I cannot leave without saying that I owe a debt of unreserved gratitude to the editorial copy desk, which edited my column, and especially to its chief, Vince Rinehart, an extraordinarily fine copy editor. They have saved me again and again and made my columns better for readers.

In this time of uncertainty, here's a quote from Bradlee in a recent interview with Bob Woodward: "I cannot envision a world without newspapers. . . . I can envision a world with fewer newspapers. I can envision a world where newspapers are printed differently, distributed differently, but there is going to be a profession of journalism, a band of brothers and sisters working intensely together. Their job is going to be to report what they believe the truth to be. And that won't change."

That's my own fervent wish -- along with wishing that readers will appreciate journalists' work. Most cities don't have as good a paper as The Post. A friend who moved away told me that she misses The Post more than anything else. And she's a conservative Republican.

Deborah Howell can be reached at


Jeff Hebert said...

I didn't know she was a friend of yours, that's amazing. Her reputation in the liberal blogosphere is not, unfortunately, very good, but she seemed to want to try, which is a lot more than you can say about a lot of people.

Anonymous said...

Great stuff, George. She is wonderful and it proves there are great people on both sides in this country..trick is, getting everyone to remember we are AMERICANS FIRST.


Ken Martin said...

Thanks for passing this along, George. We aging journalists know our profession is rapidly changing and it's hard to avoid suffering deer-in-the-headlights syndrome.

Though our local magazine, The Good Life, is a far cry from The Washington Post, we try in our small way to uphold standards, but the economics are brutal. Sometimes we feel we're building sand castles on the edge of low tide, knowing we'll be swept away but incapable of quitting. It'll be a miracle if the magazine survives the current economic downtown. But then, it seems a miracle we've lasted more than eleven years.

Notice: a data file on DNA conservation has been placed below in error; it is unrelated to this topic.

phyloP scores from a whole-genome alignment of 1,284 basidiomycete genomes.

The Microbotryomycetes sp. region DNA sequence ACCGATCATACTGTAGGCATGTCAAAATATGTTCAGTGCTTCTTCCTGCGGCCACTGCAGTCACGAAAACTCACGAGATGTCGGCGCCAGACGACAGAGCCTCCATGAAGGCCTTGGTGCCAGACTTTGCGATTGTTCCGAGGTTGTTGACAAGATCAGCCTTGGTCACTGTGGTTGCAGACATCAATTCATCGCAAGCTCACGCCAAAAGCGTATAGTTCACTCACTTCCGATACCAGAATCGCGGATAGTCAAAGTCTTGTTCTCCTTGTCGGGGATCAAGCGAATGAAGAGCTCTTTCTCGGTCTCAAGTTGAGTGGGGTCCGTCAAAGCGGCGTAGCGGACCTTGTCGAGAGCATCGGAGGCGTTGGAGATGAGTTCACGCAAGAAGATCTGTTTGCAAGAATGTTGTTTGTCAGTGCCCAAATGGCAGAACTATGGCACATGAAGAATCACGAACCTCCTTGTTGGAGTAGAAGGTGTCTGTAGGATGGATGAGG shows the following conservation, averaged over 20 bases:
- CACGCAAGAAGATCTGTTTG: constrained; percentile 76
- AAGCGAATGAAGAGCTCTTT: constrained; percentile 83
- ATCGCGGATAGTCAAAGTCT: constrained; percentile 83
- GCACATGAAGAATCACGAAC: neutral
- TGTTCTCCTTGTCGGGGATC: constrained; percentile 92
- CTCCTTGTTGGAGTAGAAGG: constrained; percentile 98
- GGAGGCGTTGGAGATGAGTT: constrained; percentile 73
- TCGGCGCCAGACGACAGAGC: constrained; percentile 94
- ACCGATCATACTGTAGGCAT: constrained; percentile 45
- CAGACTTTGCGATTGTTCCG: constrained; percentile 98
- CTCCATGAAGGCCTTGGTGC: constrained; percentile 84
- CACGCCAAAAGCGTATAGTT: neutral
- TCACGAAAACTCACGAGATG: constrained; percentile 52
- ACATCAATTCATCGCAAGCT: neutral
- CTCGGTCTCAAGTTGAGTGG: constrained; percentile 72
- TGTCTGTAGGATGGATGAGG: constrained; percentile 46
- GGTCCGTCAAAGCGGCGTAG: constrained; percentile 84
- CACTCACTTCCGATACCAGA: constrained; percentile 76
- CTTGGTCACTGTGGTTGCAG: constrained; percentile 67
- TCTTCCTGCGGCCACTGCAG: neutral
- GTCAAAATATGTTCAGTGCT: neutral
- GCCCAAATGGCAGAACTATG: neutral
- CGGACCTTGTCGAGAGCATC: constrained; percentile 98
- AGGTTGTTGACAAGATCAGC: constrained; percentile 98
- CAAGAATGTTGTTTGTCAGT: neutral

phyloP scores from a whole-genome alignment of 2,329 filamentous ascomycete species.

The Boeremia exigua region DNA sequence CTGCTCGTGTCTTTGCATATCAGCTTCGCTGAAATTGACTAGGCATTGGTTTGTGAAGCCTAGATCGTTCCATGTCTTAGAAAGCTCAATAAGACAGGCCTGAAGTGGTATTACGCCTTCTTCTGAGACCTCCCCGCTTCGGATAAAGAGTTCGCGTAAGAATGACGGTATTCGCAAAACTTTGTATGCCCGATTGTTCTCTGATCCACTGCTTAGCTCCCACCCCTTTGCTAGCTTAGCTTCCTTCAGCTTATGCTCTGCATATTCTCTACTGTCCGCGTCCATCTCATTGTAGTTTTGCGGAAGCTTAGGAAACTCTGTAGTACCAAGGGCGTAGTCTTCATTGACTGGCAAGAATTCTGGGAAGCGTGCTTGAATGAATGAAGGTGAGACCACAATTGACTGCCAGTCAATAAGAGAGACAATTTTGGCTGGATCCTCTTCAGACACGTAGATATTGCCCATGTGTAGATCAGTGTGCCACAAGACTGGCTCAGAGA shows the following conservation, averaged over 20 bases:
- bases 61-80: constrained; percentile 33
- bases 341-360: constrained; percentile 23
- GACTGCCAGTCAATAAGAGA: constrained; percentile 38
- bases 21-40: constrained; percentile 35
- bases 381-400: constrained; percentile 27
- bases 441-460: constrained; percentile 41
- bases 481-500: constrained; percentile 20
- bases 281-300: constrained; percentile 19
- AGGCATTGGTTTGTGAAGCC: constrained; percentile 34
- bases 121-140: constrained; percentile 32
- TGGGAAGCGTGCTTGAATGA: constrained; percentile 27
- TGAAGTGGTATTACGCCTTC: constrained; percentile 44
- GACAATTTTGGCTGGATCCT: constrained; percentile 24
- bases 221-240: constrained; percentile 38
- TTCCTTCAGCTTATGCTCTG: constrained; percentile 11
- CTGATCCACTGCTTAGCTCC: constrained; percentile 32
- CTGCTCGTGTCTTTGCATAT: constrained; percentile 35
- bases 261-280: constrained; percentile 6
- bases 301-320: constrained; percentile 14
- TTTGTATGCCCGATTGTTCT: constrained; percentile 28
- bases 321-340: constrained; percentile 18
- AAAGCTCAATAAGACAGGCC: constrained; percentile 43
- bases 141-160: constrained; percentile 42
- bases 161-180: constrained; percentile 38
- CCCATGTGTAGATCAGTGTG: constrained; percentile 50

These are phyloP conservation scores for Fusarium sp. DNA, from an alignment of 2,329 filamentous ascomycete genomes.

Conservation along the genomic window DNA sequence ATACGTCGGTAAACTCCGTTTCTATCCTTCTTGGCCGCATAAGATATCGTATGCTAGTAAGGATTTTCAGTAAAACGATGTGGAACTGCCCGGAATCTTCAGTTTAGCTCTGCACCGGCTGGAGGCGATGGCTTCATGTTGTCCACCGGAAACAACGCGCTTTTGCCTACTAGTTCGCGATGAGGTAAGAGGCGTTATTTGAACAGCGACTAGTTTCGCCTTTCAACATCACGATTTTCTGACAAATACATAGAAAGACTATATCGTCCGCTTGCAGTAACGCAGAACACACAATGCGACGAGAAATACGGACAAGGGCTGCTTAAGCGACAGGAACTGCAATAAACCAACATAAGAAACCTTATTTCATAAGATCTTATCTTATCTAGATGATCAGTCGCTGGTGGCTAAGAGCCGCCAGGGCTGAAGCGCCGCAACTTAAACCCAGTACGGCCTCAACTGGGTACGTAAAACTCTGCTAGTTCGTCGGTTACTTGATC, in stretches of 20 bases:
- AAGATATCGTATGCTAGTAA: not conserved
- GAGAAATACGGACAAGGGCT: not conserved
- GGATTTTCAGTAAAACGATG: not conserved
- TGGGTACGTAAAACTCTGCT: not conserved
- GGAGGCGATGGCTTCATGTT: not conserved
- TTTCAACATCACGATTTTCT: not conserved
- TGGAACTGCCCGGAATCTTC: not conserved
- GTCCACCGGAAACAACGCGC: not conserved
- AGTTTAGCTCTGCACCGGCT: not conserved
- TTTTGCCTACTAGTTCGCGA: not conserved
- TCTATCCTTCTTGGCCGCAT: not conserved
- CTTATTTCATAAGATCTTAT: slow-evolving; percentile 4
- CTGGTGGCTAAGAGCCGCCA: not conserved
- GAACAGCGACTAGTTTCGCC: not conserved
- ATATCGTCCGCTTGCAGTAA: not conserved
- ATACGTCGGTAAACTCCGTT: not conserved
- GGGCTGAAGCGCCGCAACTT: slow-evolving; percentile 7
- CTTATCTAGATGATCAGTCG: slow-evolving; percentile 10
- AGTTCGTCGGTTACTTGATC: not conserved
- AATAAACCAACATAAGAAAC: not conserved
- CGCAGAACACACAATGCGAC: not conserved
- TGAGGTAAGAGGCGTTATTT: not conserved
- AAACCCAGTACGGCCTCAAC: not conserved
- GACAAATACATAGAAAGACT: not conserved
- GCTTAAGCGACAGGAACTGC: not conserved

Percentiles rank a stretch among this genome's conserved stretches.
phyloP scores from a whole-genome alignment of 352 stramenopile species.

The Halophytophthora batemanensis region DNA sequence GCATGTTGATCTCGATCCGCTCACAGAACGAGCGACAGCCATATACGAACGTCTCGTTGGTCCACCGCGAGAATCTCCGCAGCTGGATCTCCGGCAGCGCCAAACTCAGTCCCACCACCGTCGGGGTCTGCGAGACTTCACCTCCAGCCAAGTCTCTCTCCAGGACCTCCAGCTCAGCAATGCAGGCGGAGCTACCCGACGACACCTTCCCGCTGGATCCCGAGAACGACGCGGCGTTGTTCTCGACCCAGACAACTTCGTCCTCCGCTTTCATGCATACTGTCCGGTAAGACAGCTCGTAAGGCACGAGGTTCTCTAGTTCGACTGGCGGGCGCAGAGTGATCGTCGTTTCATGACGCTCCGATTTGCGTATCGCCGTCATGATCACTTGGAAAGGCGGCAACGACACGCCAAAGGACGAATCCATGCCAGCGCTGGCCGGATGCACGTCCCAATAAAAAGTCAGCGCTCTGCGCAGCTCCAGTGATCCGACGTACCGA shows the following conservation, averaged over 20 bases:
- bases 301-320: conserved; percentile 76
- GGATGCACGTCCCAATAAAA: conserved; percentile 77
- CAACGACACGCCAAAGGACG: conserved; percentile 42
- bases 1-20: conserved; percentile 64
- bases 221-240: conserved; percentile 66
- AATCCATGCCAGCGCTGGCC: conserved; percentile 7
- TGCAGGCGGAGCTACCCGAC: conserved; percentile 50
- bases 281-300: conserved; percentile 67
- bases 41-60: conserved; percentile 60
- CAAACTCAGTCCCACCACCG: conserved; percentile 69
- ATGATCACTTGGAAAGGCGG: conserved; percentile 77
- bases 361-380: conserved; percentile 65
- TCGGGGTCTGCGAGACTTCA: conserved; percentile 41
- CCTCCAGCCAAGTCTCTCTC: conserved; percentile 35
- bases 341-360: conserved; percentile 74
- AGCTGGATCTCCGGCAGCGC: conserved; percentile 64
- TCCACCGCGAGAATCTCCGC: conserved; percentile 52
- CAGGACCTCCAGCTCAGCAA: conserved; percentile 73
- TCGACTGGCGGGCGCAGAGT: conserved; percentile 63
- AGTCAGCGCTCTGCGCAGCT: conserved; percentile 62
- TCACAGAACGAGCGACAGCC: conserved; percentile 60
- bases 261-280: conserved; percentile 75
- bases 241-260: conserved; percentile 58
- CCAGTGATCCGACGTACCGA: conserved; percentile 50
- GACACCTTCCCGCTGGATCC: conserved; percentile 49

The South Plainsman said...

"....Journalists need to find ways to be more a part of their communities and their interests -- without crossing the line to partisanship -- ......"

Very well said, and is probably why she was not popular in the liberal blogosphere.

We need newspapers, badly. But we need them to be honest , fair, and non-partisan. Unfortunately, we have not seen enough of that the last couple of decades.

That is not the only reason for the decline of the great newspapers in the country, but certainly is an important one.

We need newspapers to survive, and to be independent. Somebody has to report the facts. All of the facts. Opinion needs to be elsewhere, not in the reporting.

Jeff Hebert said...

SP, the reason she wasn't popular in the liberal blogosphere was that she too often excused blatantly false reporting by her staff, and refused to acknowledge blatantly partisan reporting from the same.

Too many journalists have become little more than stenographers, dutifully reporting whatever they are told by authority figures. In the pursuit of a false "balance", they will repeat whatever they are told by the "other side" even if it's unmitigated and blatant baloney.

The Post is more guilty of that than most other outlets, which I would argue is one reason (among many, many reasons) they're in trouble along with the rest of the industry.

People don't want "balance" or "nonpartisanship". They want facts. They want accuracy. They want reporters to tell them when something is false and there aren't a whole lot of news outlets out there willing to do that. McClatchey is the best, in my opinion, and the Post was one of the worst.

I don't mind reading partisan stuff as long as it's accurate, as long as the bias is clearly understood, and as long as false statements are pointed out. I can get basic facts anywhere, what I need is to know if they're accurate or not.

Max Fischer said...

A much need dose of introspection. Thanks for pasting this our way.

Anonymous said...

That essay should be in the front of every journalism school Bill

Anonymous said...

Sorry, but never heard of her. I am ignorant of writers, but up on wine. See you in February.
JR PS I am in Port A now!!